until one squeezed
his finger on the trigger.
If a dream, he prayed not
to awaken. If he awoke
would he be one of them?


Frightened, we meet to plan
a reading, a protest of the war
and we are frightened. As if never
before, a word could bring broken glass,
a storefront vandalism, public condemnation.
As if yellow ribbons were tied to stones.
Tug one and you’re bleeding. Frightened,
of this shadow President—“The Perfect
Gentleman,” they call him—

Who trades in cocaine, backs butchers,
Who invokes Hitler to hype his war,
Who points with secret police finger.

We are in a back room, frightened some red neck,
some ordinary citizen, some mother-cousin-friend
of someone sent to the Gulf will accuse us
of not loving America:

Not loving Bob’s Big Boy breakfast 3 eggs, bacon, toast.
Not loving Lotto Pick Six, smoke shops.
Not loving buck-twenty-five-a-gallon gas.

We live American dreams of suburbs where you aren’t fright-
ened to walk a street but picture the four of us—
2 poets, an artist, a bookstore owner—
debating how we can protest and pass it off
as something else. God, not a peace rally.
Lord save us from being labeled antiwar. So frightened!

What happened to “group complicity?”
What happened to “refusing to take the ticket?”
What happened to the guilt of Hiroshima & Nagasaki?

This is what happens when power corrupts, leads us
to the Big Lie, told, retold, mediated, mediarized.
A lie so BIG we’re frightened. But wait just a minute!
No one was frightened!

Not a single soldier on the front.
Not the airmen ejecting over Baghdad.
Not even the one who sold out his country on Iraqi TV.

He wasn’t frightened. Do you believe it? He beat his own face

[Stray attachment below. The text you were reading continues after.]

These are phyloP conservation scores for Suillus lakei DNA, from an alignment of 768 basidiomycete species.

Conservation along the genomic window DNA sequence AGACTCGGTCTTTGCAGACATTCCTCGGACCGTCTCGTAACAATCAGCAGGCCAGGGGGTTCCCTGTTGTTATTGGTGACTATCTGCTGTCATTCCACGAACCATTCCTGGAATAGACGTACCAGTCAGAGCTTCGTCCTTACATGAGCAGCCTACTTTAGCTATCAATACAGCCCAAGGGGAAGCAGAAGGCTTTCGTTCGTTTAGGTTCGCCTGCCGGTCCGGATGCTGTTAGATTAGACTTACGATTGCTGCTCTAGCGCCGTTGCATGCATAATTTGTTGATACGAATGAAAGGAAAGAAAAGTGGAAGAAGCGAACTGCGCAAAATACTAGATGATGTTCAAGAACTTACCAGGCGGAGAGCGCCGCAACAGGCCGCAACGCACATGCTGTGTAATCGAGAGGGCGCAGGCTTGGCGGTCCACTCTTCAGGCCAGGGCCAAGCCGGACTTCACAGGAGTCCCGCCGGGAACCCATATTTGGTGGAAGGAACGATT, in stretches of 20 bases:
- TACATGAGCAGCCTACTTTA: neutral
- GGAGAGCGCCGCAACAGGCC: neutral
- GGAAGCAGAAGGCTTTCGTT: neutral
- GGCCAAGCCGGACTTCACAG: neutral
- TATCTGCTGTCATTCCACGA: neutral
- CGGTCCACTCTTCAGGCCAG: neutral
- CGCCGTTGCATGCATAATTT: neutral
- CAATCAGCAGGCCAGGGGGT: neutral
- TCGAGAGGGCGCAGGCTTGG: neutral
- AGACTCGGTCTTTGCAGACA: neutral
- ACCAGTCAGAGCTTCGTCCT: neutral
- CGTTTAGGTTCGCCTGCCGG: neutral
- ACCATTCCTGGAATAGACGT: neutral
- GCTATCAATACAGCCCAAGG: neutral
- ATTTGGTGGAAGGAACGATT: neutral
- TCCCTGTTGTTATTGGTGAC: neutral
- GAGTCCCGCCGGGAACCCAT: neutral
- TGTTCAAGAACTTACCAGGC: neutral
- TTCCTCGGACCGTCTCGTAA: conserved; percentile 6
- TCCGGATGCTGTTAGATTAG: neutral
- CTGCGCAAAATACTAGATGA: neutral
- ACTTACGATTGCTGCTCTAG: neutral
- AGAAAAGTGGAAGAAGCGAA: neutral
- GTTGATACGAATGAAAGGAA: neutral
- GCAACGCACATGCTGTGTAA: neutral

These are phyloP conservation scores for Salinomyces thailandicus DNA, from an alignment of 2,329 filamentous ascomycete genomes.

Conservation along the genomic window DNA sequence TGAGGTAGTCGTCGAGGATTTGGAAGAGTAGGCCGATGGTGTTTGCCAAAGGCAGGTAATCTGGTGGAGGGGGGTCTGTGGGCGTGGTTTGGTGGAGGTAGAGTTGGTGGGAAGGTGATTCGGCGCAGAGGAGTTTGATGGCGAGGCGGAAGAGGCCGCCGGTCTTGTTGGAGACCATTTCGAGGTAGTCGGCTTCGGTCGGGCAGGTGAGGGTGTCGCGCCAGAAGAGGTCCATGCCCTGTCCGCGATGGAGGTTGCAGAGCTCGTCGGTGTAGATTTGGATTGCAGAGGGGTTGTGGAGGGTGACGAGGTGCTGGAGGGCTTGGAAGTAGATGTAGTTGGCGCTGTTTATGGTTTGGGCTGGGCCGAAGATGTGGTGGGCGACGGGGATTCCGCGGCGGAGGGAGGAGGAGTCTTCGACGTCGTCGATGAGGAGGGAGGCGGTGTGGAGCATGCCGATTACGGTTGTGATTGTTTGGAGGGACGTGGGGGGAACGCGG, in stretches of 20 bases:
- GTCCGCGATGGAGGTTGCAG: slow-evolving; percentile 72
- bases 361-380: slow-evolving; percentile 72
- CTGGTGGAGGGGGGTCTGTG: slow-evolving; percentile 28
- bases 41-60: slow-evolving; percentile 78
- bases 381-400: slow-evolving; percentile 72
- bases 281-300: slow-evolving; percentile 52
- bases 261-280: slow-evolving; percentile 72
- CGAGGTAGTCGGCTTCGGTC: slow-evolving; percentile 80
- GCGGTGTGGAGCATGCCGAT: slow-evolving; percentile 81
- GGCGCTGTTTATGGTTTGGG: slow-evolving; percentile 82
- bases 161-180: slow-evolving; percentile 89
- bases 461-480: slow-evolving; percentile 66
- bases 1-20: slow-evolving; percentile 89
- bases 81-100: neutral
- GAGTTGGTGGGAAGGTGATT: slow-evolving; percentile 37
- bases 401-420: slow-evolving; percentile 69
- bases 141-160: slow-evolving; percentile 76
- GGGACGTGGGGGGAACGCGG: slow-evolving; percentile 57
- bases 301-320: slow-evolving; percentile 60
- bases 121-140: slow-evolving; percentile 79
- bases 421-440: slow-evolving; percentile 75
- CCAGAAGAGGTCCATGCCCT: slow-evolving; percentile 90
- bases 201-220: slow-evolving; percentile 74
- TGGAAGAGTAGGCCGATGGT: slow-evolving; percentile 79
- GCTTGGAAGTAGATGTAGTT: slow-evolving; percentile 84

hoping he wouldn’t be used. Sure, he wasn’t frightened,
after dropping enough bombs on civilians to be a candidate for
at least a bullet if not a stick of dynamite stuck up his own ass.
He wasn’t frightened. We had no cowards,
no dissenters, no defectors who, at the risk
of being beaten, swollen-faced, misdirected,
might have told the truth:

That we we’re not bombing cockroaches but men,
women, children.
That we we’re only doing it for money.
That we shouldn’t be there.
That we should not have been there.

Yet, we four were so scared of speaking out,
so fearful we’d be chased, caught, beaten, made to profess their
brand of loyalty, we were too frightened
to call even a reading of poems for peace
other than “Remembering War,”
or we’d be called kooks, crazies, cranks,
rotten un-Americans. But do you blame us?
Who here has the courage to say, plainly,
the enemy is us, U.S., is Bush,
the Seven Sisters, the Bankers, Oil, their Hierarchy,
that Oligarchy that has choked us into silence
so frightening, even now we only
dare “reminisce about war.”


(“We do what only lovers can—make a gift of our necessity.
— Leonard Cohen.)

Blindfolded by night
we discover love.
Clothing debrided,
we await the shot,
the slow release
of energy, a gift
of our necessity.

Mr. President,
we beg your pardon.
General, grant us
amnesty. Honorable
Governor, show
mercy at this
our eleventh hour.

Behind the light
the source
grows dim.
Behind the bullet
the consequence
of the gun.
After love, what?


(For Steven Hawking.)

1. Ancient Wisdom

(Hawking says, “If you meet your anti-self, don’t shake hands.
You would both vanish in a great flash of light.”)

To name the beast is to know it.
If you meet a monster, call it